What better time to roll out a new content concept than during the last week of the spring Faction program? Now I can bully you into sticking around for the summer if you’d like to see more of this.
Say hello to “3-Thought Thursday,” a more detailed spin-off from previous 10-tip blogs I’ve shared in the past. This time around I have three beefier insights to share.
Thought One – A bad real estate decision can crush you.
A beautiful baseball complex opened roughly ten miles from our flagship facility a couple of years back and the owners were hell bent on getting us to open a satellite facility on-site. The proposed space was 4,500 square feet, overlooking an aesthetically pleasing Field #1, and provided unlimited field access for sprint work, throwing, and more at times that games were not being played.
There was, however, a hitch. Two of them, actually.
The first issue was the fact that our clients started catching wind of the potential new location and location-change requests began to roll in from those who found the new option to be geographically more desirable than our current spot. With more than a third of our clients falling into this geographic category, we quickly realized that our fancy potential new space was going to cannibalize more business from our primary operation than it would initially add in new faces. No bueno.
The second problem was the price. This spot is situated adjacent to a major interstate, and across the street from a gorgeous shopping plaza. Despite being located on the field-facing back of the building, landlords wanted to collect street-facing dollars, commanding as much as 2.5 times as many dollars per square foot as our gym just twenty minutes down the road.
We had to ask ourselves, is the newfound high-traffic location going to bring enough new faces through the door to justify spending nearly the same amount of monthly rent on 4,500 square feet as we were already paying on 15,000 elsewhere?
I passed on this opportunity roughly 36 months ago, and have watched not one, but two different “elite performance facilities” come and go in that very space during this time.
The lesson for me was twofold: First, don’t fall in love with the busiest address on the map, as storefront real estate fees are typically established to align with the earning potential of retail stores and restaurants, not performance centers that require ample space for movement training.
Secondly, if you’re considering a second location, find something that is inconvenient to get to in relation to your first space. Otherwise, you’ll quickly find yourself sharing clients, dealing with tracking payments and attendance spread over multiple locations, and subject to ongoing compare and contrast discussions relating to your two spots. The guys at Mark Fisher Fitness learned this lesson quickly, establishing clear rules stating that you’re either a Hell’s Kitchen client, or a Bowery client. There is no grey area.
Thought Two – Speaking the language of your audience is more important than being a brilliant tactician.
My current intern Kyle just signed a contract to stay on in a full-time paid role immediately following our winter/spring program.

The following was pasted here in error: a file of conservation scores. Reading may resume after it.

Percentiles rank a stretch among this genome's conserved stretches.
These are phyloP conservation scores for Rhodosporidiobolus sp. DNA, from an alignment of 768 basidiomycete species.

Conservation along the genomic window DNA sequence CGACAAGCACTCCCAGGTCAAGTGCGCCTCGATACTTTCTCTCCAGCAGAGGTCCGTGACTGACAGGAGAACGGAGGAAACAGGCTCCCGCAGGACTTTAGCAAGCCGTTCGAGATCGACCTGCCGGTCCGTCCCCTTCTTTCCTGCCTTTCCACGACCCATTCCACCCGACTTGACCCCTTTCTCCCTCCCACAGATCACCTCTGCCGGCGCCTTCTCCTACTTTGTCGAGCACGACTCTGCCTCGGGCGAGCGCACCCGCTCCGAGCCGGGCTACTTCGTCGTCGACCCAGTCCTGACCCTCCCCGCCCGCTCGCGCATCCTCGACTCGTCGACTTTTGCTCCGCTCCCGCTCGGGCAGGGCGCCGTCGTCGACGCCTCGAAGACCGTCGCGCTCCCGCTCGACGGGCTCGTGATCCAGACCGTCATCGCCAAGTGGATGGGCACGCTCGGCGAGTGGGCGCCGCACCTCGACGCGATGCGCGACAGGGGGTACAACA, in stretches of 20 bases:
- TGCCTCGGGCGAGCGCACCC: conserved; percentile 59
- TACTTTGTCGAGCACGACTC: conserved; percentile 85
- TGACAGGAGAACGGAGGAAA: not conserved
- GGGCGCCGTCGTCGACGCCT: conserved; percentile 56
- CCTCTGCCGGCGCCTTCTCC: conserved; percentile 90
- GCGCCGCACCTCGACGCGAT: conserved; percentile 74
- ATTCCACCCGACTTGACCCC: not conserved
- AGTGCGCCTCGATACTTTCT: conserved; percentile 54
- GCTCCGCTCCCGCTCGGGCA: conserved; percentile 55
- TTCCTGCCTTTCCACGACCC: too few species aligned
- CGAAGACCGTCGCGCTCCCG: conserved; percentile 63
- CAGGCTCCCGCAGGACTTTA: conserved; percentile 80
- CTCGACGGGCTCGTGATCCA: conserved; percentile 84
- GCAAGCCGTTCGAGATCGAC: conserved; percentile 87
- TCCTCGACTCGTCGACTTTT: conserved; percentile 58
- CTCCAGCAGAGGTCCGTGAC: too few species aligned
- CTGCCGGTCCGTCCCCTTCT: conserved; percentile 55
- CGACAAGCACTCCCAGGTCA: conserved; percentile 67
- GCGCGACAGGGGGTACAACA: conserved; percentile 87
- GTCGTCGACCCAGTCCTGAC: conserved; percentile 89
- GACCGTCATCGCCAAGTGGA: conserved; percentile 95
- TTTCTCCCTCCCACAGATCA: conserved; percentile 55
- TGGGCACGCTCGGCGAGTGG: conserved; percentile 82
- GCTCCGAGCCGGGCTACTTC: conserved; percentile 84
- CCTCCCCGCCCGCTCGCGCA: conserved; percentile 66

He would be the first to tell you that he is arguably the third-smartest (or technically proficient) intern in his class here at CSP. He has the least related academic experience of the three in question, less exposure to complex training concepts and methodologies, and the least impressive resume.
He does, however, communicate more comfortably with 90% of our athletes than anyone on our entire team. Kyle played four years of D-1 collegiate baseball at Rutgers, shined during a summer pitching in the Cape Cod League, and currently volunteers as the Pitching Coach at an affluent local high school.
He is now the only guy on our team who can look a baseball dad in the eye and explain exactly what to expect from the perspective of an athlete during the recruiting process. He also saw his career cut short by a shoulder injury that could have been avoided had he been exposed to quality strength training and arm-care protocols at an earlier age.
In short, he’s walked the walk, and can talk the talk.
Do you think the previously mentioned dad holding the credit card in my office gives a shit whether or not Kyle has attended a dozen PRI conferences?
Thought Three: Stifling employee creativity facilitates a culture of complacency and encouraged mediocrity.
Think about that the next time you tell an employee that they aren’t allowed to maintain a blog or build a brand while under your employment. I once heard a seminar attendee ask Alwyn Cosgrove what he’d do if he invested in training an employee and they left.
His response: “What if I don’t train them, and they stay?”
I’ve been asked several times in recent months if I’ve changed my policy on this matter after having multiple employees depart to open their own gym.
This isn’t the first time a CSP staff member has left to open their own shop (I see you, Tony Gentilcore), and almost certainly will not be the last. You’d be hard pressed to find a gym that was opened by someone who didn’t work at another fitness facility in some capacity before deciding to take the leap on their own. We all got here in a somewhat similar fashion.
If you’re going to build something large enough to justify hiring coaches, your objective should be to assist in their personal and professional development so effectively that they ultimately outgrow the role. No one ever said “my business failed because I employed too many overqualified coaches over the years.”
The way I see it, employees moving on to open their own gym can end in one of two ways:
- They crush it, and people say: “Of course they did…they’re a product of CSP.”
- Things don’t work out, and people say: “I guess they should have stayed where they were at.”
Either way, life goes on, and CSP moves forward.